A clinical trial suggests that women who are thinking about having a baby should take recommended supplements, as they will have an increased chance of becoming pregnant.
The Royal Free Hospital and University College London conducted a recent study using 58 women. In this study they focused on pregnancy rates when the women were given prenatal micronutrient supplements.
The study used a multivitamin called Pregnacare Conception that is made by Vitabiotics. The manufacturer, however, did not fund, influence, or commission the study in any way. The company simply provided the vitamins that are usually sold in packs of 30 for £10.99. The vitamins contain compounds such as vitamin B12, folic acid, and others.
The study’s data showed the women who took the vitamins were not only more likely to conceive, but 60% of them were still pregnant in their third month. On the other hand, this rate for women taking only folic acid was a mere 25%.
The clinical trial used women who were already receiving fertility enhancing treatments, but since no side effects were found while the vitamins were being used, scientists determined any woman trying to conceive a child should take them.
During the study, the women were broken into two groups. The first group was given only folic acid pills, which are the suggested supplement according to the government for preventing baby abnormalities. The second group of women was given a mineral tablet and multivitamin.
After four months of taking these pills daily, the women underwent fertility drug treatments. The results showed the women taking vitamins had a higher chance of conceiving, with 60% of the women still pregnant after three months. This is compared to only 25% in the women who simply took folic acid.
Moreover, these women were also more likely to become pregnant after less fertility treatments; here 3/4 of women were pregnant after the first cycle. On folic acid, the number of women pregnant after the first cycle would drop to one in five.
It is also important to note the women used in the study were mainly from affluent backgrounds, maintained healthy diets before the study began, and that later blood tests proved those taking the vitamins had much higher amounts of micronutrients than the women simply taking folic acid.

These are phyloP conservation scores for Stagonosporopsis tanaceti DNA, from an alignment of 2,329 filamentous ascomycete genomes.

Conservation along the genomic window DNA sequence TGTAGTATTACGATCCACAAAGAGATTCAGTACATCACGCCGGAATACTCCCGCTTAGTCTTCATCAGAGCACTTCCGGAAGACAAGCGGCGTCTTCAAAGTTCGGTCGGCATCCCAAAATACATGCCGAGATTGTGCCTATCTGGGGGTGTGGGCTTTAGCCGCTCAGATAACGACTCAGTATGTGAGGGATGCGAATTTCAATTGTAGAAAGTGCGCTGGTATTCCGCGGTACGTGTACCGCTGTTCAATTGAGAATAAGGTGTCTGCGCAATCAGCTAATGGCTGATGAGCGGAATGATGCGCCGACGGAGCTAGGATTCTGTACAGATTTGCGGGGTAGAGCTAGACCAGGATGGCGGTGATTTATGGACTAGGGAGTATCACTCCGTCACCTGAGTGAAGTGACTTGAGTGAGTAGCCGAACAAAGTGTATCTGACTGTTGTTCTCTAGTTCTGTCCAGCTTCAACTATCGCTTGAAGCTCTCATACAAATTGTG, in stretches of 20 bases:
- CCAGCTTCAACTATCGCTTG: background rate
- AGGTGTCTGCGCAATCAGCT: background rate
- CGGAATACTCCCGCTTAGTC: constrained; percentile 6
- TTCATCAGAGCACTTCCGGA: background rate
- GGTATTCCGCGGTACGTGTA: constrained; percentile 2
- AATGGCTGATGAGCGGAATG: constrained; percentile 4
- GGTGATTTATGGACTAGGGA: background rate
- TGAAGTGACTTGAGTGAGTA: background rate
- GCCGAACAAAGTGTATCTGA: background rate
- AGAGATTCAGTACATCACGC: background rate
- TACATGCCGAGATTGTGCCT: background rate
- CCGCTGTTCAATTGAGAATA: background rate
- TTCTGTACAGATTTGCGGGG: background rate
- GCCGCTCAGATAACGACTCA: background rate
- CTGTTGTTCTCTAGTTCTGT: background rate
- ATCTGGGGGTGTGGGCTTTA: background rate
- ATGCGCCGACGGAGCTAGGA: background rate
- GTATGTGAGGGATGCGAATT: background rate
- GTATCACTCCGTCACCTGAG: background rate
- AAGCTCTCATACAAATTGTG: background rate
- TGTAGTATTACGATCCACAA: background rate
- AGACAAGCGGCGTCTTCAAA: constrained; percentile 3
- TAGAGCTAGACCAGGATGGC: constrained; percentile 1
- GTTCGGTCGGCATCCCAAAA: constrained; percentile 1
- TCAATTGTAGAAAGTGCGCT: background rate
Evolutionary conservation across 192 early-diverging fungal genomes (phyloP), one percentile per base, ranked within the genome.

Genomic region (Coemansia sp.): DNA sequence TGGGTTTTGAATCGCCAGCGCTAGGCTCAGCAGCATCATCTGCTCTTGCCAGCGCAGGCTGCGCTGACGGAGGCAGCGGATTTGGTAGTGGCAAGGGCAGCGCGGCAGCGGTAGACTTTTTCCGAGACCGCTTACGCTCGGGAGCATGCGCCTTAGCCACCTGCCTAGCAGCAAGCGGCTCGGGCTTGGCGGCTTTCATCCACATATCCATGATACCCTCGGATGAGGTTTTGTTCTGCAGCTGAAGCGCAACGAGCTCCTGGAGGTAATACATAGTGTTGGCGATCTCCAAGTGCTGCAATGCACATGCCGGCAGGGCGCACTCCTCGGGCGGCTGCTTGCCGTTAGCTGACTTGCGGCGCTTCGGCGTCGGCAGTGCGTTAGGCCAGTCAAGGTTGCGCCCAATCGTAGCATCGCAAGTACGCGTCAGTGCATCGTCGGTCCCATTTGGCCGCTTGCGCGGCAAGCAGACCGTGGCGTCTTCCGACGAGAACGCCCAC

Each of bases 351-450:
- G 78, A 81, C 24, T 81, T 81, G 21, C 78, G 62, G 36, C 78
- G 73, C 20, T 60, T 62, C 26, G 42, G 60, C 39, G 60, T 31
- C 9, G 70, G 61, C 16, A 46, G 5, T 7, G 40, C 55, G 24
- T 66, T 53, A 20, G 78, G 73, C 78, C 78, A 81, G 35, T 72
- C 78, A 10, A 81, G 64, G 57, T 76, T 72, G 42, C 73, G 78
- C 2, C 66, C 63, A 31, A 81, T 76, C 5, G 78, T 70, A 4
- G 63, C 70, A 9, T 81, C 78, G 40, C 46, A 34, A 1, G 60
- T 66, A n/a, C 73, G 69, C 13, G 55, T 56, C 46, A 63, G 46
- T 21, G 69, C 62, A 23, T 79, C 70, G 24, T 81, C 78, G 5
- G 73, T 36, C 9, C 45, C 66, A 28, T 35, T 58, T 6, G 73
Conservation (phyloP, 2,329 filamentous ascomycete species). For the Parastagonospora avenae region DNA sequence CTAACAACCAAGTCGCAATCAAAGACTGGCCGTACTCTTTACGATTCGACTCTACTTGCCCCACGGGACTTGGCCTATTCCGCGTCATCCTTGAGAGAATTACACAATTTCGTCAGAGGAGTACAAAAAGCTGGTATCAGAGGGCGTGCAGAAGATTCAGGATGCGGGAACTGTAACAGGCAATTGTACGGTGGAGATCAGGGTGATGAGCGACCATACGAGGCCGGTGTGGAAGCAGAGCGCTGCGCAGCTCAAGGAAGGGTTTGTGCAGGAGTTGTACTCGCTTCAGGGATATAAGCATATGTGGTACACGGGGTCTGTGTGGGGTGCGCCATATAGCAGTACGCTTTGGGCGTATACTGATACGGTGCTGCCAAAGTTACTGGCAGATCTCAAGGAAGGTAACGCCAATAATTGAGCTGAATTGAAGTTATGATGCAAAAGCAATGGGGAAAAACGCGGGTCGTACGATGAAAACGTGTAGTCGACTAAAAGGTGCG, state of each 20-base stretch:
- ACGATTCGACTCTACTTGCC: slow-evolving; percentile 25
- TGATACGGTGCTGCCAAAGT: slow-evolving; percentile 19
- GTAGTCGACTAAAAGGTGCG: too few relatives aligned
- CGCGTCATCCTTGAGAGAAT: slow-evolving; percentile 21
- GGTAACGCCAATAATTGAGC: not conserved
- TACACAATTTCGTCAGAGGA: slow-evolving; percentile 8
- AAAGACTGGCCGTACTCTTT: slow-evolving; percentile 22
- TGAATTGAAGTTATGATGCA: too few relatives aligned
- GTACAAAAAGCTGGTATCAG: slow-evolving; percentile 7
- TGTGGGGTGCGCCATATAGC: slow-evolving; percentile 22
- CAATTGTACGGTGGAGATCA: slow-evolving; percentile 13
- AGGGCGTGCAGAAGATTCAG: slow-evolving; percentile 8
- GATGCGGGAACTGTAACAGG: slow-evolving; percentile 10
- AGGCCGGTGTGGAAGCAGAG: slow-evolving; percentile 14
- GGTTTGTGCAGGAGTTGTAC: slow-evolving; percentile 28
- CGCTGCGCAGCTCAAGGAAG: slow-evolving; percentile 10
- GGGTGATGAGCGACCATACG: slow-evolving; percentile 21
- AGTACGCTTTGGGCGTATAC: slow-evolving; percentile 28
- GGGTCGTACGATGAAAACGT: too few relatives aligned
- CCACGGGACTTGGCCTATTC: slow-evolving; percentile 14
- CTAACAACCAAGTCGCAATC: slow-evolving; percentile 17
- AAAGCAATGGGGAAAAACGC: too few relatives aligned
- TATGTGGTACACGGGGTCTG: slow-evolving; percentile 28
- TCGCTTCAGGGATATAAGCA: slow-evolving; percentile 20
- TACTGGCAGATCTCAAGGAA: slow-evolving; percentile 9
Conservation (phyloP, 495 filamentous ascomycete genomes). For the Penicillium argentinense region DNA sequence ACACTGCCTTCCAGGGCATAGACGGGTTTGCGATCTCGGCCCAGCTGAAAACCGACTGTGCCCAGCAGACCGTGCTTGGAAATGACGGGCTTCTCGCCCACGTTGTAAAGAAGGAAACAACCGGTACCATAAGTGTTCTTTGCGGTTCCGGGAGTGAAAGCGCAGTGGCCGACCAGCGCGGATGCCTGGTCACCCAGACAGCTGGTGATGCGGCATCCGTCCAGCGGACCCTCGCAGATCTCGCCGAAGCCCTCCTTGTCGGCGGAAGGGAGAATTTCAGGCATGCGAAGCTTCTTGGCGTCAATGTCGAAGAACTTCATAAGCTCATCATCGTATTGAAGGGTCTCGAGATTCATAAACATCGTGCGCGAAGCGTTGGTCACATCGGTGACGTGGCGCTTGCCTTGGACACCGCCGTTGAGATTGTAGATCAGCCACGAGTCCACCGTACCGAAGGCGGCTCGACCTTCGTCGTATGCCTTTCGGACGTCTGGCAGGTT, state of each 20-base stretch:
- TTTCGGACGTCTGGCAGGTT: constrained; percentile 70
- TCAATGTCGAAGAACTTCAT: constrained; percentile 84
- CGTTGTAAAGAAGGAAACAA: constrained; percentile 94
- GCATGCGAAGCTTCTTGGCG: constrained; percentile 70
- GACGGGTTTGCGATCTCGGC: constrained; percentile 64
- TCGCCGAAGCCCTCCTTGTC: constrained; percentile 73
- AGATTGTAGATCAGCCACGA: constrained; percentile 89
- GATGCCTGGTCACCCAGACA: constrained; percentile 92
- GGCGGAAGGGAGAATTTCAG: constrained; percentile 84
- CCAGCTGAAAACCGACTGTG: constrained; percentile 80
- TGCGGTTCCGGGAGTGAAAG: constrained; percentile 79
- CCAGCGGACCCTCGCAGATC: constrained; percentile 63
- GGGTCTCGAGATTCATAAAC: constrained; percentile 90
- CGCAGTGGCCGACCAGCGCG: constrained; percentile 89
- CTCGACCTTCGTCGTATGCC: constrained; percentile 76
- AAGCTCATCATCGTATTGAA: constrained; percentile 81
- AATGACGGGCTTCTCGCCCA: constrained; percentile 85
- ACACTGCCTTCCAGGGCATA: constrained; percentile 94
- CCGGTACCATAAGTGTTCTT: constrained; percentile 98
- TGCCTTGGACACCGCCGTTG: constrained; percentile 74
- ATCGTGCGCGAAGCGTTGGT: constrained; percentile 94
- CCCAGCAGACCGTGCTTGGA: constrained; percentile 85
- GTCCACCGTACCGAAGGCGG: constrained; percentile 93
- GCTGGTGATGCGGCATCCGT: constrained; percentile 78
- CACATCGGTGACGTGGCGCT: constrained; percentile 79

Dr Rina Agrawal, the lead author, explained that it is unknown exactly which components found in the multivitamin actually played the biggest role in pregnancy. This is due to the fact that Pregnacare Conception pills contain a wide array of minerals, substances, vitamins, and antioxidants known to enhance the blood flow to reproductive organs and ovarian function.
These finding were published in an online publication called the Reproductive BioMedicine Online journal.
Though this study’s results are quite interesting, more research is still needed. In fact, a larger group of women should be used to test if the results change when a more diversified group of women is used.
Wider Research Needed
While the initial results seem promising for women trying to conceive, it is important to note that this was a small study with only 58 participants. To truly validate the findings, the study should be replicated on a larger scale with hundreds or even thousands of women. A larger sample size would provide more statistical power and allow for analysis of subgroups based on factors like age, ethnicity, medical history, etc.
Additionally, the study only followed women for a short period of time – through their first cycle of fertility treatment. Longer-term tracking of conception, pregnancy, and birth rates would give a clearer picture of the supplement’s efficacy. Following participants for 6 or 12 months would better capture real-world outcomes.
The women in this study were relatively homogeneous, mostly coming from affluent backgrounds with healthy diets already. Testing a more diverse population could reveal differences in how subgroups respond to supplementation. Women with nutritional deficiencies, chronic illnesses, or fertility issues may see greater or lesser benefits.
It is also worth investigating the optimal dosage and formulation of vitamins and minerals for fertility. This study used one commercially available supplement, but others may be equally or more effective depending on the specific ingredients and amounts. Custom formulations tailored to an individual’s needs could potentially improve results.
More research is needed on the mechanisms by which these micronutrients impact fertility at the cellular level. Pinpointing the biological pathways involved could help refine supplementation approaches. Safety studies should also be conducted looking for any potential long-term risks of taking higher doses of vitamins and minerals.
Finally, studies could explore whether male partners also benefit from similar supplementation. The fertility space tends to focus on women, but men’s health also influences conception rates. Optimising nutrients in both partners could potentially amplify the positive effects.
While promising, these initial findings require robust follow-up research before firm conclusions can be drawn. Carefully designed studies addressing limitations of the original trial will add nuance and give a more definitive answer regarding prenatal supplements and fertility. Responsible science communication is important so people understand these kinds of preliminary results.